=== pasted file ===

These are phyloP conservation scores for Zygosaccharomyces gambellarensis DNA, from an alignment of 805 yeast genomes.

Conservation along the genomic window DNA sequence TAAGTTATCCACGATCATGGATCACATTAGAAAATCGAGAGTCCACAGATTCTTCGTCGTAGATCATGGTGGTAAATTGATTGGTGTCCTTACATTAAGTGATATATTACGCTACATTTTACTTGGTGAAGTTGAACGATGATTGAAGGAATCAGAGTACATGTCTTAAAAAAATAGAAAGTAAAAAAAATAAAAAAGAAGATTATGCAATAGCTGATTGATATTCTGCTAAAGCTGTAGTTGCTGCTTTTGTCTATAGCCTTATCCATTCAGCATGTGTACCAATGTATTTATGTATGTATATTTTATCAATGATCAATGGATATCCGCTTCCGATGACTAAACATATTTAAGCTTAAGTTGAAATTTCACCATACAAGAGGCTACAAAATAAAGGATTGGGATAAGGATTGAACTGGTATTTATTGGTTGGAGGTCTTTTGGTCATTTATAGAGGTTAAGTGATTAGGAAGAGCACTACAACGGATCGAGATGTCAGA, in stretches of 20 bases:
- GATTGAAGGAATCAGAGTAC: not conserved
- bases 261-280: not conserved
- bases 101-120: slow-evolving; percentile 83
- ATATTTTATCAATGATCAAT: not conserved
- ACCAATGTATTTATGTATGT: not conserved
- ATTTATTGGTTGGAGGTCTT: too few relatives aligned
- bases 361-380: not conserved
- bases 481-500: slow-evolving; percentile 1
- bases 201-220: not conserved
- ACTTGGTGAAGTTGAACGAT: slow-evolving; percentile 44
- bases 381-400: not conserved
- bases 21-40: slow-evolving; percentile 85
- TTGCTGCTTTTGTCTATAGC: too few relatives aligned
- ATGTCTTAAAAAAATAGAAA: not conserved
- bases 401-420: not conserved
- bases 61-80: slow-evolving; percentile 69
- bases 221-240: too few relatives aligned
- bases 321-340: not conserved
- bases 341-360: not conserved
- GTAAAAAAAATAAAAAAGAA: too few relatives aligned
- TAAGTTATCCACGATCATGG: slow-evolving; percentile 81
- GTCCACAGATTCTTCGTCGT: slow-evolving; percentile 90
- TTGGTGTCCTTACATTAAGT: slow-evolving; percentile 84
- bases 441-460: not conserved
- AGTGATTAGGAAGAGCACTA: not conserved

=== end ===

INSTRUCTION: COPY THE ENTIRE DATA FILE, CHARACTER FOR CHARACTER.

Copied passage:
These are phyloP conservation scores for Zygosaccharomyces gambellarensis DNA, from an alignment of 805 yeast genomes.

Conservation along the genomic window DNA sequence TAAGTTATCCACGATCATGGATCACATTAGAAAATCGAGAGTCCACAGATTCTTCGTCGTAGATCATGGTGGTAAATTGATTGGTGTCCTTACATTAAGTGATATATTACGCTACATTTTACTTGGTGAAGTTGAACGATGATTGAAGGAATCAGAGTACATGTCTTAAAAAAATAGAAAGTAAAAAAAATAAAAAAGAAGATTATGCAATAGCTGATTGATATTCTGCTAAAGCTGTAGTTGCTGCTTTTGTCTATAGCCTTATCCATTCAGCATGTGTACCAATGTATTTATGTATGTATATTTTATCAATGATCAATGGATATCCGCTTCCGATGACTAAACATATTTAAGCTTAAGTTGAAATTTCACCATACAAGAGGCTACAAAATAAAGGATTGGGATAAGGATTGAACTGGTATTTATTGGTTGGAGGTCTTTTGGTCATTTATAGAGGTTAAGTGATTAGGAAGAGCACTACAACGGATCGAGATGTCAGA, in stretches of 20 bases:
- GATTGAAGGAATCAGAGTAC: not conserved
- bases 261-280: not conserved
- bases 101-120: slow-evolving; percentile 83
- ATATTTTATCAATGATCAAT: not conserved
- ACCAATGTATTTATGTATGT: not conserved
- ATTTATTGGTTGGAGGTCTT: too few relatives aligned
- bases 361-380: not conserved
- bases 481-500: slow-evolving; percentile 1
- bases 201-220: not conserved
- ACTTGGTGAAGTTGAACGAT: slow-evolving; percentile 44
- bases 381-400: not conserved
- bases 21-40: slow-evolving; percentile 85
- TTGCTGCTTTTGTCTATAGC: too few relatives aligned
- ATGTCTTAAAAAAATAGAAA: not conserved
- bases 401-420: not conserved
- bases 61-80: slow-evolving; percentile 69
- bases 221-240: too few relatives aligned
- bases 321-340: not conserved
- bases 341-360: not conserved
- GTAAAAAAAATAAAAAAGAA: too few relatives aligned
- TAAGTTATCCACGATCATGG: slow-evolving; percentile 81
- GTCCACAGATTCTTCGTCGT: slow-evolving; percentile 90
- TTGGTGTCCTTACATTAAGT: slow-evolving; percentile 84
- bases 441-460: not conserved
- AGTGATTAGGAAGAGCACTA: not conserved